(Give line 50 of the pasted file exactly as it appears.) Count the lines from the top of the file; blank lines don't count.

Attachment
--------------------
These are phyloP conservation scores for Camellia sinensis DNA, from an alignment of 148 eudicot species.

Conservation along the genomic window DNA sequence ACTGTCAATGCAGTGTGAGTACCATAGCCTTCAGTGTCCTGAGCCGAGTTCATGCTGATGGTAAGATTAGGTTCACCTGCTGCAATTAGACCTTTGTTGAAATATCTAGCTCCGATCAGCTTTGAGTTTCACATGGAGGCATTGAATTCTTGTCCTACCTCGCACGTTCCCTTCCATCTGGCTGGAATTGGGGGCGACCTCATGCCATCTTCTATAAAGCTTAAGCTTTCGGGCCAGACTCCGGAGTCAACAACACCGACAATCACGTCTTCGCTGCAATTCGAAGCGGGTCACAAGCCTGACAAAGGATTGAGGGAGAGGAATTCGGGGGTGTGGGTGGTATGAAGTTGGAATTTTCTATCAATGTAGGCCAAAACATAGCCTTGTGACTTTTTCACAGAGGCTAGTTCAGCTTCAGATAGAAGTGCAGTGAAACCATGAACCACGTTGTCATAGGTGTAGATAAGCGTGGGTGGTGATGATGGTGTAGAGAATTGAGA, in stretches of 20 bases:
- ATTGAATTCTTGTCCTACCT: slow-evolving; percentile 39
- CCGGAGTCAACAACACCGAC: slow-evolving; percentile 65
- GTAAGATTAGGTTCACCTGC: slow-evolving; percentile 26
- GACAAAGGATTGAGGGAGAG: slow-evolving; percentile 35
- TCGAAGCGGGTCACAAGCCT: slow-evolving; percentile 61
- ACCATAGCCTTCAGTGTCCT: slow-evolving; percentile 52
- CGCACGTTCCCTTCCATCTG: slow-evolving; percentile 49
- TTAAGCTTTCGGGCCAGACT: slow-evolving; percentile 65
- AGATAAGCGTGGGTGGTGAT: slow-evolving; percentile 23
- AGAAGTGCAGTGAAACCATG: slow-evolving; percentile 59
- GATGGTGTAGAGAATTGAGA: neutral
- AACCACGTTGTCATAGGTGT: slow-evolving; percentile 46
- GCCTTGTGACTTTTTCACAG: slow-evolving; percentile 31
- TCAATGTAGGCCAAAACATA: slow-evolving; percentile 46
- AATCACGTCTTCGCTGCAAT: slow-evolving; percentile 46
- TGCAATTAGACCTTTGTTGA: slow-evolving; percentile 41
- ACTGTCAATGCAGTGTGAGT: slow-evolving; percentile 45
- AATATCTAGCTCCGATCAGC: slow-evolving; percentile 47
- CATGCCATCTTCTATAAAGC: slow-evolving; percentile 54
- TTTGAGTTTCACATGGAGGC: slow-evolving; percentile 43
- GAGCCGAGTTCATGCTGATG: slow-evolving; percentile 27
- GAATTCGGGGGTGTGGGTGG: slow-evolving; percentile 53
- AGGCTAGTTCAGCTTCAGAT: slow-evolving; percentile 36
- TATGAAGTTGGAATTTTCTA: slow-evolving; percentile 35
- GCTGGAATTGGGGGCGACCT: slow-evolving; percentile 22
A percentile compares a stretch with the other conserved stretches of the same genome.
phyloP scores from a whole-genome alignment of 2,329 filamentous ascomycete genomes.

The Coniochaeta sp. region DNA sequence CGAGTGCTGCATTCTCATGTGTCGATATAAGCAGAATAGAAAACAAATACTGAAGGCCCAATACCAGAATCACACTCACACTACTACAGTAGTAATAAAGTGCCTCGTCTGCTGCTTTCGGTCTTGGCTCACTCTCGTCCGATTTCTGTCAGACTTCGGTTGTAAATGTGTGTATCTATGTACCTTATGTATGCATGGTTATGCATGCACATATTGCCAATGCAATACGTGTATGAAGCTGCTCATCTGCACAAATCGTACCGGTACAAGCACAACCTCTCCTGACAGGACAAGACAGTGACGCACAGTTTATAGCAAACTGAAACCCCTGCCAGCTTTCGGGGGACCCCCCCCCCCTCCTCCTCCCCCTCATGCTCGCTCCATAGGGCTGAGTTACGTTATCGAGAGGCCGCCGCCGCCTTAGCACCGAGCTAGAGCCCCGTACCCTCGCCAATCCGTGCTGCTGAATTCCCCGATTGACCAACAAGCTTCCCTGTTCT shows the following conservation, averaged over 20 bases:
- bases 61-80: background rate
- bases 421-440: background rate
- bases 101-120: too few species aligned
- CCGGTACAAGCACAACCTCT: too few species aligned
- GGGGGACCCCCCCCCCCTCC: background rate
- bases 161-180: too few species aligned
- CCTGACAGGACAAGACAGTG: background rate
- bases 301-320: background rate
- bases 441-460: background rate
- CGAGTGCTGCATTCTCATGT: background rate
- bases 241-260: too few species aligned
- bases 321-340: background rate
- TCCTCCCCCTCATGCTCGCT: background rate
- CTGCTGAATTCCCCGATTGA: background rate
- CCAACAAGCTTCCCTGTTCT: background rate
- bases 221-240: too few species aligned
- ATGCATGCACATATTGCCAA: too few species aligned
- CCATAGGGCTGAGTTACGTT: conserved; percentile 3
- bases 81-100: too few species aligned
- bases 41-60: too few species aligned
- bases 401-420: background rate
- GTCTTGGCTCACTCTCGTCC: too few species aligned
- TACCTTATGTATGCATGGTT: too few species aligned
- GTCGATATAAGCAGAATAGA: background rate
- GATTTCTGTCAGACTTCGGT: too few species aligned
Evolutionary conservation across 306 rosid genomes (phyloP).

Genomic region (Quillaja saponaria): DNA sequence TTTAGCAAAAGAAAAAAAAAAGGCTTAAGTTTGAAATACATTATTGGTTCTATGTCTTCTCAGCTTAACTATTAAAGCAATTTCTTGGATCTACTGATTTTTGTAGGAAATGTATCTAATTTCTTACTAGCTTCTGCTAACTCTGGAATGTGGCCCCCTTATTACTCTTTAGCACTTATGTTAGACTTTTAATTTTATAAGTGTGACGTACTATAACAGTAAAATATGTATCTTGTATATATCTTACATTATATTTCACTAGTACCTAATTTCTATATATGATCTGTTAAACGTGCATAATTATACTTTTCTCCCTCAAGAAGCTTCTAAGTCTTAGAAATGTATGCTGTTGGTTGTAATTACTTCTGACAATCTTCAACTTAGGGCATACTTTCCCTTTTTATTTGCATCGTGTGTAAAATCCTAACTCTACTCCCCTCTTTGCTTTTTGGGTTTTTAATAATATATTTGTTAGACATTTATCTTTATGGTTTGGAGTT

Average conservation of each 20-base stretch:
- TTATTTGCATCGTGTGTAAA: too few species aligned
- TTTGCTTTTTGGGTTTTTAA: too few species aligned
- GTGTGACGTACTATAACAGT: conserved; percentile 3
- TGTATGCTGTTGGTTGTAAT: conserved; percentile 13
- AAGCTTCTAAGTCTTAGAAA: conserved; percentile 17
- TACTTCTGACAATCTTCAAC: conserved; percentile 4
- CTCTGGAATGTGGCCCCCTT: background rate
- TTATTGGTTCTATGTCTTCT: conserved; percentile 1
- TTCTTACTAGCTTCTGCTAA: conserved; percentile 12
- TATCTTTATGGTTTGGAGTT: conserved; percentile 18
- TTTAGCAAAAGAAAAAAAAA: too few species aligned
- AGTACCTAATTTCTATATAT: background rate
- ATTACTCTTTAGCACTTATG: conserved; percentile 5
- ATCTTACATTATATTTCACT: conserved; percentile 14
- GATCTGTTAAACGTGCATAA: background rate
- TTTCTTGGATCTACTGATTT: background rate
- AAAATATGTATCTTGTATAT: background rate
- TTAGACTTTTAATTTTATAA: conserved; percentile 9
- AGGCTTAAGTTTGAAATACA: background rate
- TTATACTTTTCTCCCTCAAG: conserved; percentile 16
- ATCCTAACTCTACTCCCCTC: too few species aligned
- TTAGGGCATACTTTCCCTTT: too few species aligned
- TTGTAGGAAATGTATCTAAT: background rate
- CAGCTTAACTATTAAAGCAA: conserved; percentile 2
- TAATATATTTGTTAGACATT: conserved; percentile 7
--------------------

- bases 41-60: too few species aligned